High childcare costs are forcing parents who want to become nurses in England to quit their training or reject joining the profession, at a time when the health service is suffering from acute staff shortages.
Trainees do not have access to the 30 hours of free childcare support for working parents of three and four-year-olds, which will be expanded from April to all infants aged over nine months until the child starts school.
Health leaders have asked the government to “urgently” increase childcare allowance grants to support mothers re-entering work.
“Nursing students are the future of our health and care services, but the future looks bleak with fewer people expected to take up nursing courses this year,” said Dr Nichola Ashby, deputy director of nursing at the Royal College of Nursing, which represents the profession in the UK. “Ultimately, it’s patients who will suffer.”
Ashby said nursing students had reported being forced to drop out because they struggled to afford and access childcare while in training. “Currently, they don’t come close to covering the cost,” she said.
With more than 42,000, or one in 10, unfilled nursing vacancies in NHS trusts in England alone, student nurse and single mother-of-two Leanne Bibby, from Cambridgeshire, had been determined to qualify.
The cost of childcare, however, forced the 30-year-old to contemplate quitting at several points over the past two years. Juggling these expenses with her studies had been a “nightmare” at times, she said.
Many aspiring nurses, like Leanne, said the situation made it more difficult for them to enter the roles needed to keep the health system afloat.
“It has been suggested to me during my training that I should hold off . . . until my children are older,” she said. “At times, it’s been a nightmare, but I know how much the NHS needs nurses.”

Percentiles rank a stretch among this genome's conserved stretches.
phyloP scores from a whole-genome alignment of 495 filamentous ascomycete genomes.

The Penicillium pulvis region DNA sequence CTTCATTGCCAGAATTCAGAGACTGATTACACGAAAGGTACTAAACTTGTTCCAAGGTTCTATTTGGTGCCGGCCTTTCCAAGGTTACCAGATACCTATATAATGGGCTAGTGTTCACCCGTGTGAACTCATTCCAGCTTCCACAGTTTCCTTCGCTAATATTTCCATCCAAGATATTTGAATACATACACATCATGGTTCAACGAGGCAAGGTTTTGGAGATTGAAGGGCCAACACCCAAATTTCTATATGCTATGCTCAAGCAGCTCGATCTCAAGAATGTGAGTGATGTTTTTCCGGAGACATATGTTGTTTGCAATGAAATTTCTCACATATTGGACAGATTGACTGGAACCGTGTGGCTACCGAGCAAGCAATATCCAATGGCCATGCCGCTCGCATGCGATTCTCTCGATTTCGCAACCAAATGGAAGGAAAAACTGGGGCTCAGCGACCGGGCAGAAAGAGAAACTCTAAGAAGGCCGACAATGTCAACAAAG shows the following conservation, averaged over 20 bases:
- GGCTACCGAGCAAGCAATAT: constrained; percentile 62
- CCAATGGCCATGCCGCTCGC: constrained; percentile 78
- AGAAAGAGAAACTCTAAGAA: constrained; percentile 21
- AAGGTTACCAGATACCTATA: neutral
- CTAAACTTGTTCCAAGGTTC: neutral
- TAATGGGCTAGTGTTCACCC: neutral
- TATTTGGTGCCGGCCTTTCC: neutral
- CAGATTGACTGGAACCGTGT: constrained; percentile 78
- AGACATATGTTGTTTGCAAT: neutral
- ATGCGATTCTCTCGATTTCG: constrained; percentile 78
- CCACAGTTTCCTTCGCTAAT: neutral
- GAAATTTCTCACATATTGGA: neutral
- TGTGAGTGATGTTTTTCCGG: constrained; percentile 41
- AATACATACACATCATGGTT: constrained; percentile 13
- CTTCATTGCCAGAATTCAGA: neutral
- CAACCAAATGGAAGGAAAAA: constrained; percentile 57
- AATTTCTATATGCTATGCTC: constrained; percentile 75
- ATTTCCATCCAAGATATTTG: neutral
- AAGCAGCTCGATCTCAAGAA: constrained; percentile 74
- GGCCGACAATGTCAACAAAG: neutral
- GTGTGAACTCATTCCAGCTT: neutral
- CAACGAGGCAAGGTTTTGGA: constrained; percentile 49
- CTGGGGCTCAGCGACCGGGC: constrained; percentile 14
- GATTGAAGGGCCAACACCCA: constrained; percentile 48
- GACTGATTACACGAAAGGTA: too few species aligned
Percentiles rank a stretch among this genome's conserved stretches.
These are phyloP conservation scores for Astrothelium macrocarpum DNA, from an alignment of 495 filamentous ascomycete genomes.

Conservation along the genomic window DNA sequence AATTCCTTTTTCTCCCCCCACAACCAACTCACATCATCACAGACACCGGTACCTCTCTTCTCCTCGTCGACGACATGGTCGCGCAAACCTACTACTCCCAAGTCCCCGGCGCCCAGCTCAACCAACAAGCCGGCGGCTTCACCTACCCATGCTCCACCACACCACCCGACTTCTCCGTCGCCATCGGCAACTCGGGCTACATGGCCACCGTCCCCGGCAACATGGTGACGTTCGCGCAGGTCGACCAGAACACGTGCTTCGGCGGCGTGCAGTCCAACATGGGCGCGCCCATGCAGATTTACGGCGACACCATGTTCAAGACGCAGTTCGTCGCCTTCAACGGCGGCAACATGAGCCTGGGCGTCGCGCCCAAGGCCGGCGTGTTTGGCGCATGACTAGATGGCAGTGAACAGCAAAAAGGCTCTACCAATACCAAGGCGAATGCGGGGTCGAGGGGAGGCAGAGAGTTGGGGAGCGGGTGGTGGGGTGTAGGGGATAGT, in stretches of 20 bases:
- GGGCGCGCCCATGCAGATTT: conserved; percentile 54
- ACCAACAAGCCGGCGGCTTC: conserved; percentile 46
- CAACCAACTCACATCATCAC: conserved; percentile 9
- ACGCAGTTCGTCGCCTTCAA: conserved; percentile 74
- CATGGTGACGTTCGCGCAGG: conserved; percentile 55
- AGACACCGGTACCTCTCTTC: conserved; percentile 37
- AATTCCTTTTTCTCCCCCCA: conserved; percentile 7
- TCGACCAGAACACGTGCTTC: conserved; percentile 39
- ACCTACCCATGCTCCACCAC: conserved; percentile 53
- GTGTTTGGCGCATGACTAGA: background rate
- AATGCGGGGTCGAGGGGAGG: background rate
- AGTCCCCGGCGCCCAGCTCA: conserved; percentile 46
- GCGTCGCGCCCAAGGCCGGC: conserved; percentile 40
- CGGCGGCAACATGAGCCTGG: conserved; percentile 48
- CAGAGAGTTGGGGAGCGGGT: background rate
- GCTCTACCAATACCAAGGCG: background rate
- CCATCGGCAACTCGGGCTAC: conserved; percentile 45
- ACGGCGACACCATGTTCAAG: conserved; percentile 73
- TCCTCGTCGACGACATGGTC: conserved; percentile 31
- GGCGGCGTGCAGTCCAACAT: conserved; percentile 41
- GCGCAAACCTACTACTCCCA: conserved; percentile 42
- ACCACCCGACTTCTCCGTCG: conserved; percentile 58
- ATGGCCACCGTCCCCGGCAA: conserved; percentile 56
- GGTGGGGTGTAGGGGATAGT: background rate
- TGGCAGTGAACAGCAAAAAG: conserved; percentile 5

The government’s current childcare package is only open to working parents who earn above £8,670 per year and less than £100,000, meaning Leanne is ineligible.
“I do get a childcare grant of 85 per cent [of total childcare costs],” said Bibby, who has a six-year-old and a four-year-old, with another on the way. “However, the remaining 15 per cent still comes to almost £400 per month.”
“If the 15 to 30 funded hours for nine-month-olds covered students, it would take away that added stress so we can focus fully on our studies”, she said.
The calls for the childcare allowance scheme to be extended to students with children come months after the sector experienced a sharp drop in acceptances to study nursing at university last year.
In 2023, the number of acceptances on UK nursing courses fell 12 per cent year on year, according to the university application service UCAS, leaving the government far adrift of its target to boost recruitment.
Under the NHS’s long-term workforce plan for England, nursing training places need to increase 65 to 80 per cent above last year’s levels to meet 2031 targets.
The Department for Education defended its offering, pointing to existing support for students who are also parents.
It said trainees were entitled to a grant that covered 85 per cent of childcare costs across the full year including holidays, up to a maximum of £188.90 per week for one child or up to £323.85 per week for two or more children.
“Student nurses also qualify for an additional NHS grant of £5,000 per academic year, and a further £2,000 on top of that for students with children, which can be used to cover childcare costs”, the department added.
Another trainee nurse and single parent, who asked to remain anonymous, used four food banks in the week before Christmas to provide for her three children.
“You’re required to be on the ward for seven o’clock in the morning, so I’ve really struggled,” she said. “I cannot go and work 37 hours on clinical placement each week and then work to earn extra income that’s going to help me cover these additional costs.
“The lack of support has an impact on what food I can buy, the clubs that my children can attend”, she added. “I don’t think it will be too much to ask for 100 per cent of childcare costs to be paid . . . Nursing needs reform to make it more supportive for mothers.”
Victoria Benson, chief executive of Gingerbread, a charity for single-parent families, said single parents who wanted to retrain should be offered free childcare “so they can take on employment that matches their abilities and interests, pays well and offers security for them and their children”.
Single parents often had to retrain because they needed flexibility, said Sarah Ronan, director of the Early Education and Childcare Coalition advocacy group.
“Investing in childcare now gets more parents into work, which would have a ripple effect on the economy,” she said.